19. Oeufs en meurette 

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                                        Burgundy is famous not only for fine reds, but mighty good local cuisine, as well. Oeufs en meurette is a classic dish of poached eggs in divine meurette sauce: red wine mixed with onions and/or shallots, seasoned with thyme, parsley and bay leaf and mixed with a few drops of espagnole sauce. Sometimes mushrooms added to enrich the flavor. Served with toasted garlic bread and pieces of bacon.

                                        20. Baeckeoffe

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                                          Splendid Alsatian dish that can be literary translated as “baker’s oven”. Sliced potatoes, onions, a variety of meat (mutton, pork and beef) is left to marinate in white wine for the night, then seasoned with herbs, juniper berries and carrots. Back in the old days dames of Alsace started to cook it late Saturday, left the casserole at the nearest bakery to slow-cook during Sunday morning, and picked it up when returning from the church.

                                          21. Soupe de Poisson à la Rouille

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                                            Traditional fishermen’s soup born in Marseille. You can use any type of fish for the soup as the secret of the dish is “rouille”—a clump of garlicky and saffrony mayonnaise placed on top.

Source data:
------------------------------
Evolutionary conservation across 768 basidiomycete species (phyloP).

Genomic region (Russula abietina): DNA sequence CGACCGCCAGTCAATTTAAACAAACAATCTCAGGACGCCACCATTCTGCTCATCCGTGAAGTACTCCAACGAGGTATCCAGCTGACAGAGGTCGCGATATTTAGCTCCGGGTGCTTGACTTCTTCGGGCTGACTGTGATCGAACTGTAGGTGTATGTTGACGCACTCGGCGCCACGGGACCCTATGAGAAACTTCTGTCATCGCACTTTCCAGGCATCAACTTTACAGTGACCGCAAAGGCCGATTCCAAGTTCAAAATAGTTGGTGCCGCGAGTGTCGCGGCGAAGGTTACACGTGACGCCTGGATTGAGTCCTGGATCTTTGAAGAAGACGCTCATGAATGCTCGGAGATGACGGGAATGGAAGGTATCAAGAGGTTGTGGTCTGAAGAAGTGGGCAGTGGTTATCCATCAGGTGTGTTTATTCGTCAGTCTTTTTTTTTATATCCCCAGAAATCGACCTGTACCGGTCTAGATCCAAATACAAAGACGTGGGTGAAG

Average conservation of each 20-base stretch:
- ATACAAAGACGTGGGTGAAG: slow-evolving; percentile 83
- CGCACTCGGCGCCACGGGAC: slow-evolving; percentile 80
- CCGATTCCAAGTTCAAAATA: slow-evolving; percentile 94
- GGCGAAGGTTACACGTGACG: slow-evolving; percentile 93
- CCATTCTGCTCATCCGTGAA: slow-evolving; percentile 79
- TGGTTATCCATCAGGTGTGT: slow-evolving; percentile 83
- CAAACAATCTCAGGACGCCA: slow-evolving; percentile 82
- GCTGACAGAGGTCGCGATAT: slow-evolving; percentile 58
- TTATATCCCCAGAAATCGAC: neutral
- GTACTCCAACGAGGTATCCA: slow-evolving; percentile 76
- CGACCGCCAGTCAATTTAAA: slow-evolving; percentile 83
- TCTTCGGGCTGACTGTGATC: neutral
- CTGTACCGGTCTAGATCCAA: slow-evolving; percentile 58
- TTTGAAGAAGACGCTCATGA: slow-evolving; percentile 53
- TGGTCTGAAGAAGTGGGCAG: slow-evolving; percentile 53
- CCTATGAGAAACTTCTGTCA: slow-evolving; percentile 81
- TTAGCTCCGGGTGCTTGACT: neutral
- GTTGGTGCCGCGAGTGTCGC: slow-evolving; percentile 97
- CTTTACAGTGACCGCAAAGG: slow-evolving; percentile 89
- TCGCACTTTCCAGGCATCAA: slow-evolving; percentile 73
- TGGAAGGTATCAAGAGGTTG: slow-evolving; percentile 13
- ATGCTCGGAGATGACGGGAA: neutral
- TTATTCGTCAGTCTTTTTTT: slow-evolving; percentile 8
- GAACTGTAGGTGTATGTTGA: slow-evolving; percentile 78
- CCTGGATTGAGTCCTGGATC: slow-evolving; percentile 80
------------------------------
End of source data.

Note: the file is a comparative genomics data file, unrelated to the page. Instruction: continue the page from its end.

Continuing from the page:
22. Quiche Lorraine

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                                              The classiest savory pie of all time. Quiche Lorraine is a perfect lunch snack and an excellent dinner dish as it’s pretty simple to cook. Mix up the buttery dough, add smoky bacon or lardon and cover it all in cheese.

                                              23. Pissaladière

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                                                Maybe you think Italy is pizza-lovers’ mecca, yet France has a few seriously great pizzas of its own! Pissaladière—a thin crusty layer of dough covered with anchovies, onions and olive, served on nearly every corner in the South. Enjoy it with a glass of local rosé.

                                                24. Tarte flambée

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                                                  Another incredibly delicious pizza originating from Alsace. Thick layer of crème fraîche, bacon and onions, all baked in an open oven till the crust is crunchy. Pair it with a glass of white Riesling or glass of cold beer.